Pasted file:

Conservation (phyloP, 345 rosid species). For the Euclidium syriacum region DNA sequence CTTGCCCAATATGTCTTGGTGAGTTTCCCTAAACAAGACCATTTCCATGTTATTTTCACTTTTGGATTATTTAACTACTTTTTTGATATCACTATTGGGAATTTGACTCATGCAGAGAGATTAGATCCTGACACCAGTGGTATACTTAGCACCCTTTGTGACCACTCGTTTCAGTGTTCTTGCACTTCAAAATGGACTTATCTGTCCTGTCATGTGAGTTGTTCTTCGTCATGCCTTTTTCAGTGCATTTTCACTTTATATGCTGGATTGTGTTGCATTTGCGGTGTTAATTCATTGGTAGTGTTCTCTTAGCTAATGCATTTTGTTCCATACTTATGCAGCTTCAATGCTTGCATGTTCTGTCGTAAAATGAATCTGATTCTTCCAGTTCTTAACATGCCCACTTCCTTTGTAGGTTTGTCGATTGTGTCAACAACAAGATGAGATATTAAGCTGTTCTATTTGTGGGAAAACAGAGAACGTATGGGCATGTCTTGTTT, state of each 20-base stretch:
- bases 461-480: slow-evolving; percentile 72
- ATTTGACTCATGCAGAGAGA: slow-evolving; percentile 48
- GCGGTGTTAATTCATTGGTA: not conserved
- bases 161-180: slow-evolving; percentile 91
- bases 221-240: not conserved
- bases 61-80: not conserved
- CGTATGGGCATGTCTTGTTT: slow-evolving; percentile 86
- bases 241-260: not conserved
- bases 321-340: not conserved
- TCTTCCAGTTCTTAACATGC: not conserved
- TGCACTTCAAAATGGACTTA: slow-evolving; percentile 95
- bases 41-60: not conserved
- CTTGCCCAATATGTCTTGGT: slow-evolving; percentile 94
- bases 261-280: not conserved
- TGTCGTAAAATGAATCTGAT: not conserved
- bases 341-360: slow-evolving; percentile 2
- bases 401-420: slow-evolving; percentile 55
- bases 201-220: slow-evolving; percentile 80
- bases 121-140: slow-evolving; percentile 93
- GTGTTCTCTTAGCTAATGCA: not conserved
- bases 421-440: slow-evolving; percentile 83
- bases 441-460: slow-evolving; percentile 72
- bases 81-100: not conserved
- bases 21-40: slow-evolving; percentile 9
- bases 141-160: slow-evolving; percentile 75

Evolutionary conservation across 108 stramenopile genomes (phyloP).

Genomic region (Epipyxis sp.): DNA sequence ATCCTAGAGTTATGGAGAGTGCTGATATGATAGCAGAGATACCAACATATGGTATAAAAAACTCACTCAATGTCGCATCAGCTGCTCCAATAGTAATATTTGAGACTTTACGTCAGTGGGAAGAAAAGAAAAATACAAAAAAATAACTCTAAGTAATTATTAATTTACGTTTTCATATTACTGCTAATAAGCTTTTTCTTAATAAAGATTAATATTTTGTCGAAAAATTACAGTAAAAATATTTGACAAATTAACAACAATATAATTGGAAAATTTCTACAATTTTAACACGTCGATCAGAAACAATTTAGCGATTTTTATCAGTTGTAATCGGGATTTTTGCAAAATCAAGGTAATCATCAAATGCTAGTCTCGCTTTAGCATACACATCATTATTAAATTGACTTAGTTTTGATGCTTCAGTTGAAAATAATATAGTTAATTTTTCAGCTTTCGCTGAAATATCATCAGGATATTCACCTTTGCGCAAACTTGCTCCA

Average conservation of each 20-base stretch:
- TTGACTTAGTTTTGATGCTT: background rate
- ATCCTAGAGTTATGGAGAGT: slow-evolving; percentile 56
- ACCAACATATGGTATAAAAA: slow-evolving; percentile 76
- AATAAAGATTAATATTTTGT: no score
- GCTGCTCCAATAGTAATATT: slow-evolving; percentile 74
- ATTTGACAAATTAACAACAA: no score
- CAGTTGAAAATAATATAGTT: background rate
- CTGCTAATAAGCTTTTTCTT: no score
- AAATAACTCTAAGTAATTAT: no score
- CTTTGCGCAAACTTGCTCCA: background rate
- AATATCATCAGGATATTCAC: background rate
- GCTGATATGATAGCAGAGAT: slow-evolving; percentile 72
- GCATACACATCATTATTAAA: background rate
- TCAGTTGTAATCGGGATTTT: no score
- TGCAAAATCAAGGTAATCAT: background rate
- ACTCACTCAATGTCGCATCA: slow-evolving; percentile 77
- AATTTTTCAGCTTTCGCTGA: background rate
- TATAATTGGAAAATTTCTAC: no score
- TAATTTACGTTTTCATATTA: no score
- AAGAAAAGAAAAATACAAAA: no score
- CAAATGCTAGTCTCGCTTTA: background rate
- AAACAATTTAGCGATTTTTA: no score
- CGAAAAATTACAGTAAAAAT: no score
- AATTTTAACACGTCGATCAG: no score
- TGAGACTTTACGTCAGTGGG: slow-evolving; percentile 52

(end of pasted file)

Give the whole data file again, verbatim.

Conservation (phyloP, 345 rosid species). For the Euclidium syriacum region DNA sequence CTTGCCCAATATGTCTTGGTGAGTTTCCCTAAACAAGACCATTTCCATGTTATTTTCACTTTTGGATTATTTAACTACTTTTTTGATATCACTATTGGGAATTTGACTCATGCAGAGAGATTAGATCCTGACACCAGTGGTATACTTAGCACCCTTTGTGACCACTCGTTTCAGTGTTCTTGCACTTCAAAATGGACTTATCTGTCCTGTCATGTGAGTTGTTCTTCGTCATGCCTTTTTCAGTGCATTTTCACTTTATATGCTGGATTGTGTTGCATTTGCGGTGTTAATTCATTGGTAGTGTTCTCTTAGCTAATGCATTTTGTTCCATACTTATGCAGCTTCAATGCTTGCATGTTCTGTCGTAAAATGAATCTGATTCTTCCAGTTCTTAACATGCCCACTTCCTTTGTAGGTTTGTCGATTGTGTCAACAACAAGATGAGATATTAAGCTGTTCTATTTGTGGGAAAACAGAGAACGTATGGGCATGTCTTGTTT, state of each 20-base stretch:
- bases 461-480: slow-evolving; percentile 72
- ATTTGACTCATGCAGAGAGA: slow-evolving; percentile 48
- GCGGTGTTAATTCATTGGTA: not conserved
- bases 161-180: slow-evolving; percentile 91
- bases 221-240: not conserved
- bases 61-80: not conserved
- CGTATGGGCATGTCTTGTTT: slow-evolving; percentile 86
- bases 241-260: not conserved
- bases 321-340: not conserved
- TCTTCCAGTTCTTAACATGC: not conserved
- TGCACTTCAAAATGGACTTA: slow-evolving; percentile 95
- bases 41-60: not conserved
- CTTGCCCAATATGTCTTGGT: slow-evolving; percentile 94
- bases 261-280: not conserved
- TGTCGTAAAATGAATCTGAT: not conserved
- bases 341-360: slow-evolving; percentile 2
- bases 401-420: slow-evolving; percentile 55
- bases 201-220: slow-evolving; percentile 80
- bases 121-140: slow-evolving; percentile 93
- GTGTTCTCTTAGCTAATGCA: not conserved
- bases 421-440: slow-evolving; percentile 83
- bases 441-460: slow-evolving; percentile 72
- bases 81-100: not conserved
- bases 21-40: slow-evolving; percentile 9
- bases 141-160: slow-evolving; percentile 75

Evolutionary conservation across 108 stramenopile genomes (phyloP).

Genomic region (Epipyxis sp.): DNA sequence ATCCTAGAGTTATGGAGAGTGCTGATATGATAGCAGAGATACCAACATATGGTATAAAAAACTCACTCAATGTCGCATCAGCTGCTCCAATAGTAATATTTGAGACTTTACGTCAGTGGGAAGAAAAGAAAAATACAAAAAAATAACTCTAAGTAATTATTAATTTACGTTTTCATATTACTGCTAATAAGCTTTTTCTTAATAAAGATTAATATTTTGTCGAAAAATTACAGTAAAAATATTTGACAAATTAACAACAATATAATTGGAAAATTTCTACAATTTTAACACGTCGATCAGAAACAATTTAGCGATTTTTATCAGTTGTAATCGGGATTTTTGCAAAATCAAGGTAATCATCAAATGCTAGTCTCGCTTTAGCATACACATCATTATTAAATTGACTTAGTTTTGATGCTTCAGTTGAAAATAATATAGTTAATTTTTCAGCTTTCGCTGAAATATCATCAGGATATTCACCTTTGCGCAAACTTGCTCCA

Average conservation of each 20-base stretch:
- TTGACTTAGTTTTGATGCTT: background rate
- ATCCTAGAGTTATGGAGAGT: slow-evolving; percentile 56
- ACCAACATATGGTATAAAAA: slow-evolving; percentile 76
- AATAAAGATTAATATTTTGT: no score
- GCTGCTCCAATAGTAATATT: slow-evolving; percentile 74
- ATTTGACAAATTAACAACAA: no score
- CAGTTGAAAATAATATAGTT: background rate
- CTGCTAATAAGCTTTTTCTT: no score
- AAATAACTCTAAGTAATTAT: no score
- CTTTGCGCAAACTTGCTCCA: background rate
- AATATCATCAGGATATTCAC: background rate
- GCTGATATGATAGCAGAGAT: slow-evolving; percentile 72
- GCATACACATCATTATTAAA: background rate
- TCAGTTGTAATCGGGATTTT: no score
- TGCAAAATCAAGGTAATCAT: background rate
- ACTCACTCAATGTCGCATCA: slow-evolving; percentile 77
- AATTTTTCAGCTTTCGCTGA: background rate
- TATAATTGGAAAATTTCTAC: no score
- TAATTTACGTTTTCATATTA: no score
- AAGAAAAGAAAAATACAAAA: no score
- CAAATGCTAGTCTCGCTTTA: background rate
- AAACAATTTAGCGATTTTTA: no score
- CGAAAAATTACAGTAAAAAT: no score
- AATTTTAACACGTCGATCAG: no score
- TGAGACTTTACGTCAGTGGG: slow-evolving; percentile 52